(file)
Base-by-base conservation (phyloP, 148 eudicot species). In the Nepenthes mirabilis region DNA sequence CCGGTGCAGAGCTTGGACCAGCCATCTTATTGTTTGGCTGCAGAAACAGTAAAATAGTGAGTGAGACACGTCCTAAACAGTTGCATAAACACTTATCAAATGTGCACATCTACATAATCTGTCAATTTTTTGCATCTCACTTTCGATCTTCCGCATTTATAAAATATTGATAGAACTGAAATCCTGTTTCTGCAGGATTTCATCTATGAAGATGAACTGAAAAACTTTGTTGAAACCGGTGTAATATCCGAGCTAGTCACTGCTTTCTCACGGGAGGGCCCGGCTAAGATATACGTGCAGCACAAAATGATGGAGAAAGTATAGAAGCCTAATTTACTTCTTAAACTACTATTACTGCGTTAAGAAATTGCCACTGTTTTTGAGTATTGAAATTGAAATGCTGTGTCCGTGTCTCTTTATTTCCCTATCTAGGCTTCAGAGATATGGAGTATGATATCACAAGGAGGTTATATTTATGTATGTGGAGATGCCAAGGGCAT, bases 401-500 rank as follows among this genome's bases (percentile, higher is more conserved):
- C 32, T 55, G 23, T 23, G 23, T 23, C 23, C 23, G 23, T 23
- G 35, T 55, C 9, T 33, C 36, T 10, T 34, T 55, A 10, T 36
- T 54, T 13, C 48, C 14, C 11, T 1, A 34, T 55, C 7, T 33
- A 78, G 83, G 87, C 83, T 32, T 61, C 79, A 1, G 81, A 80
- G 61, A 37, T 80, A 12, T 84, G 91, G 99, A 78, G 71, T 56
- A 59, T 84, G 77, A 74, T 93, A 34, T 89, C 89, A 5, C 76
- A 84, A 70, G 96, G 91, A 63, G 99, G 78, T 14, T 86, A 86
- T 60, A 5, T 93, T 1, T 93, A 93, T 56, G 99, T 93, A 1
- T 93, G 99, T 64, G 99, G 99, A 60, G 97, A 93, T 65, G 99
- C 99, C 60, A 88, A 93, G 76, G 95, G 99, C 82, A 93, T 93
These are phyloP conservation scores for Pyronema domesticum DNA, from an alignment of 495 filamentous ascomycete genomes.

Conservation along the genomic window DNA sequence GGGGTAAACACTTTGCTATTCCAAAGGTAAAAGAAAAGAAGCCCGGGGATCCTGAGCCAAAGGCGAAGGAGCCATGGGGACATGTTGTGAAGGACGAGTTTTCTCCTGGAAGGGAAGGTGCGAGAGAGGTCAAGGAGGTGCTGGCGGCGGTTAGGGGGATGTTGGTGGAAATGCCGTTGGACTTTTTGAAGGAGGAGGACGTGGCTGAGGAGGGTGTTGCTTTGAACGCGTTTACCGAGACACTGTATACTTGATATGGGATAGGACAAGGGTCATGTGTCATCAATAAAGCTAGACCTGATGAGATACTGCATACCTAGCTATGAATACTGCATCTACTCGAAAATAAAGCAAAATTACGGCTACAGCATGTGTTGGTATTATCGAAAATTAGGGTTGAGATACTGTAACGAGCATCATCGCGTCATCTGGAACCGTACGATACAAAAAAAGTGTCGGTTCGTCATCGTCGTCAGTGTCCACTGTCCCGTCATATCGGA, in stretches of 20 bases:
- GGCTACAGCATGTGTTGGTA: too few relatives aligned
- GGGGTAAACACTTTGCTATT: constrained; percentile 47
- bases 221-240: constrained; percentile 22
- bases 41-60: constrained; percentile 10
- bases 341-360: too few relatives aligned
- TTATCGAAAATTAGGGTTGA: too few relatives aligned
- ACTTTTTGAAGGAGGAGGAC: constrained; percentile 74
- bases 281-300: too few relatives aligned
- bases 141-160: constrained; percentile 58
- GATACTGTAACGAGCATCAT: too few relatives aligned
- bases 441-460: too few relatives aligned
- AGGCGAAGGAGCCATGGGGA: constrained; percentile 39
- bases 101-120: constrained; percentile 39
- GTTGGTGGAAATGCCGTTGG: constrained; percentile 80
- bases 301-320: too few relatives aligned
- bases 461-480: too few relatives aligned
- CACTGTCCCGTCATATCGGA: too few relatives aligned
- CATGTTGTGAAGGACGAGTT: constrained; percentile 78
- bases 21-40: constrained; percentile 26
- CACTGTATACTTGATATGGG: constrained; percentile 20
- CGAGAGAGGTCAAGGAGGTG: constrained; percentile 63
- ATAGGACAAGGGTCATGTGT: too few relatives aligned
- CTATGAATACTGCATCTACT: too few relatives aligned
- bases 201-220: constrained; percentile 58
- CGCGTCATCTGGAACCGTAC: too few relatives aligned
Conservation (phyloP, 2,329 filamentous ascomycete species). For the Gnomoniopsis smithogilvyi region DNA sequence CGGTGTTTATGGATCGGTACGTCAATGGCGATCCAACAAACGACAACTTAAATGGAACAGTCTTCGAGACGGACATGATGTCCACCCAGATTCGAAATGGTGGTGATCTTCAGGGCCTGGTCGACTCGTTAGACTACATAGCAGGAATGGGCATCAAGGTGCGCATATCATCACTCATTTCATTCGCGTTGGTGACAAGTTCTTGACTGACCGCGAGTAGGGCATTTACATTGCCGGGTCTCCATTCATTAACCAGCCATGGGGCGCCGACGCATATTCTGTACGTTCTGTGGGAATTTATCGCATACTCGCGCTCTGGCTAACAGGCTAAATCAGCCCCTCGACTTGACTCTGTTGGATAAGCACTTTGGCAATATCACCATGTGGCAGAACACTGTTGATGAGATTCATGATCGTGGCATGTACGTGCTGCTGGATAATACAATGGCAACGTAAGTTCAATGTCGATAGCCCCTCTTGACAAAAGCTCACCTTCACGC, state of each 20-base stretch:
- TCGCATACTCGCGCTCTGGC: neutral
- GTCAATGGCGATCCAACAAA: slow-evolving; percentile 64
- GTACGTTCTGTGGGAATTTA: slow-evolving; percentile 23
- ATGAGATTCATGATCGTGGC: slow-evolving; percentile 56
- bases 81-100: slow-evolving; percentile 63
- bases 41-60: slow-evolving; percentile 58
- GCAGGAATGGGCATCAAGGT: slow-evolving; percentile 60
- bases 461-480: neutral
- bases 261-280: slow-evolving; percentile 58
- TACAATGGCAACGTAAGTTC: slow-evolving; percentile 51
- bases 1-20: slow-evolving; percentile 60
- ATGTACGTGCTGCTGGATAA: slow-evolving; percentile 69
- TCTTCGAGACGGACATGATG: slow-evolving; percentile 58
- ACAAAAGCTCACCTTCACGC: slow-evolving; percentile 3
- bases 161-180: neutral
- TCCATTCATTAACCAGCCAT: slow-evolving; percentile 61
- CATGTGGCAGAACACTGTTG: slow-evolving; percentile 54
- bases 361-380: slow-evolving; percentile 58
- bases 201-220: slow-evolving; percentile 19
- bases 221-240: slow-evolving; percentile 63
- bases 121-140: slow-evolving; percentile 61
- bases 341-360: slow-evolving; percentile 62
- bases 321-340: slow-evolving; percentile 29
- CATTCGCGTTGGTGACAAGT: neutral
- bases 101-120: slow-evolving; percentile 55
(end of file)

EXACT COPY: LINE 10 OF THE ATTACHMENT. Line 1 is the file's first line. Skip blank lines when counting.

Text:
- T 93, G 99, T 64, G 99, G 99, A 60, G 97, A 93, T 65, G 99